Indivisible Bluegrass Members of Congress (MoC) Committee Visits Have New Format

For the first hundred days of Trump’s term, we, along with Indivisible groups all over the country, paid weekly visits to our Members of Congress offices. Rita Salzberg headed that effort which was a demanding one given that the meetings were weekly.

Now our steering committee has reorganized the MoC visits so that we visit each MoC’s Lexington office once a month—the exception being Sen. Rand Paul since he no longer has a Lexington office and so far has refused our requests for appointments at his Bowling Green office. Each month though an Indivisible team meets at Sen. Mitch McConnell’s office and Rep. Andy Barr’s office.

Now the group is being led by John Stempel, and the team focuses on particular issues. Each team member is responsible for researching and covering one of the issues and presents it at the MoC meeting.

At the group’s arrival at the office, the congressman’s staff person is handed a list of questions for the senator or representative and asked to have the answers/statements from the congressman returned to us during the month. It is explained that we will be sharing their answers with the media as well as sharing whether or not the MoC responded.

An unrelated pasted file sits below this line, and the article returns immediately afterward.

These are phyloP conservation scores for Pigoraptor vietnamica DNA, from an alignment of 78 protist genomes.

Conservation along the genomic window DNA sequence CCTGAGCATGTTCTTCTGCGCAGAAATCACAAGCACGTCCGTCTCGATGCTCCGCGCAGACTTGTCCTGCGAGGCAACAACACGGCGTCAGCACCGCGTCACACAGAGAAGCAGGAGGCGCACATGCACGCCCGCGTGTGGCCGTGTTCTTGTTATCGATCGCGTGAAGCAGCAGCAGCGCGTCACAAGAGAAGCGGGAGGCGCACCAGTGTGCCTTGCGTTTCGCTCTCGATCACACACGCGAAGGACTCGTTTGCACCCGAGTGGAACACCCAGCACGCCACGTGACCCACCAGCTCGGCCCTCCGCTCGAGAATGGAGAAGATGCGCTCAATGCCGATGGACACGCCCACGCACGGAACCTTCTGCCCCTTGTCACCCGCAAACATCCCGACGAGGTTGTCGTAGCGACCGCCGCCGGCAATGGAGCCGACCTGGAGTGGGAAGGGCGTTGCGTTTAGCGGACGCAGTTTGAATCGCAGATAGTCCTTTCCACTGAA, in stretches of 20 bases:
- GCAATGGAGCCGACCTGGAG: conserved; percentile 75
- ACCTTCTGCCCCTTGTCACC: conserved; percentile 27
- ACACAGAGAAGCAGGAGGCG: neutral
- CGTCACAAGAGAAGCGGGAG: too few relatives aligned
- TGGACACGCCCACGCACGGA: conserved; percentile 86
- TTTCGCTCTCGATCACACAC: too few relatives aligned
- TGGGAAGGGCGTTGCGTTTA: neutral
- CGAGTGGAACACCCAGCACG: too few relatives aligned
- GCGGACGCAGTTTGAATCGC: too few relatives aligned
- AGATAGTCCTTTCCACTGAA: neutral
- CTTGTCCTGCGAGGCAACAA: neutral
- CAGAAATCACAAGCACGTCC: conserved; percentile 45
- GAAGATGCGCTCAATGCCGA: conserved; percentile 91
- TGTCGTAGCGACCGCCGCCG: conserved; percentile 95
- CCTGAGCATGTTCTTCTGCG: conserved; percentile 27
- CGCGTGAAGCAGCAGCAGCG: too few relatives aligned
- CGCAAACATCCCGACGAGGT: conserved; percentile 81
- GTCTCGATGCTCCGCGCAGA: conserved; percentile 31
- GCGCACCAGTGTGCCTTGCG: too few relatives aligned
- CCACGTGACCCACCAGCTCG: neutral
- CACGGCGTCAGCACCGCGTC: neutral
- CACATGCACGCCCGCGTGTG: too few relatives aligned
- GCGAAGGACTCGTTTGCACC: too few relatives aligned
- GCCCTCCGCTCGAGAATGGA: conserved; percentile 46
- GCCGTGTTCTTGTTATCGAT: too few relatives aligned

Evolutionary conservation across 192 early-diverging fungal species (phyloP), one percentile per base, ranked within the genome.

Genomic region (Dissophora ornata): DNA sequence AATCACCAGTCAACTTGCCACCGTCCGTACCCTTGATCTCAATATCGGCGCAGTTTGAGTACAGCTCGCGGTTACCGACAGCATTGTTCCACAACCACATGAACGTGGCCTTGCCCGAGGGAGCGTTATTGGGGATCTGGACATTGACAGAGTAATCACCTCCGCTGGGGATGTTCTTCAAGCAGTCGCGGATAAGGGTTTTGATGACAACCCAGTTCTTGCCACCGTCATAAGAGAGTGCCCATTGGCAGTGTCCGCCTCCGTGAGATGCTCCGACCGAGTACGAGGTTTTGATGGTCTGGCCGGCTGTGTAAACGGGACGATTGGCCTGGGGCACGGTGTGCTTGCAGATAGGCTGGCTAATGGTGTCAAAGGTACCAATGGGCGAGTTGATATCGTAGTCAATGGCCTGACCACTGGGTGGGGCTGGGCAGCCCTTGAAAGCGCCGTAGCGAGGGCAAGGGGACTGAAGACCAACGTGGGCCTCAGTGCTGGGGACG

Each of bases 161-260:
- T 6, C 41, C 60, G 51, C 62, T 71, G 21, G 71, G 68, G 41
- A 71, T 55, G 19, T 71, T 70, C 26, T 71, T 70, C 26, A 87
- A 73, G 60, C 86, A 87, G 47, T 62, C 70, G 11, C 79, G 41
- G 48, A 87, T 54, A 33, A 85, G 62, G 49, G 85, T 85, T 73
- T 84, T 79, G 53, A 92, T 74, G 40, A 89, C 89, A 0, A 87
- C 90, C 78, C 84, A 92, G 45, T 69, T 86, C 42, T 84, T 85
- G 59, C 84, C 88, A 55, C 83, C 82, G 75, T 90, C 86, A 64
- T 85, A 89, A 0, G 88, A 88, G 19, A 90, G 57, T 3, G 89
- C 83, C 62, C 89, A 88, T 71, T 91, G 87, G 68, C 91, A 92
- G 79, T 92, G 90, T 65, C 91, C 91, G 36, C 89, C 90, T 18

Other members of Indivisible Bluegrass are welcome to join the MoC visits with the team—simply alert Stempel ahead of time as times and dates will vary.

So What to Say to a Member of Congress?

Lots! Here are a few examples of our members postcards. One thing they have in common—passion. It’s so important that we keep writing and calling our Members of Congress. An important resource in helping you decide what to write to the MoCs are in the ALERTS you find on our web page and in emails to you telling us of the discussion points of the week. Please add your voice—loudly and often. (See article titled A Refresher of Our Members of Congress Contact Information in this newsletter)


A Reminder:
How to Contact Our Members of Congress

2799 Rosebud Road, Suite 310, Lexington 40509
Phone: 859-219-1366
Mobile Off: https://barr.house.gov/contact/offices
1427 Longworth House Office Bldg., Washington, DC
Phone: 202-225-4706
Website: https://barr.house.gov

771 Corporate Drive, Suite 108, Lexington, KY 40503
Lexington Phone: 859-224-8286 Louisville Phone: 502-582-6304
317 Russell Senate Office Bldg., Washington, DC 20510
Phone: 202-224-2542 Fax: 202-224-2499
Website: http://www.mcconnell.senate.gov/public

Main State Office, 1029 State Street, Bowling Green, KY 42101
Phone: 270-782-8303
167 Russell Senate Office Bldg., Washington, DC 20510
Phone: 202-224-4343 Fax: 202-228-6917
Website: https://www.paul.senate.gov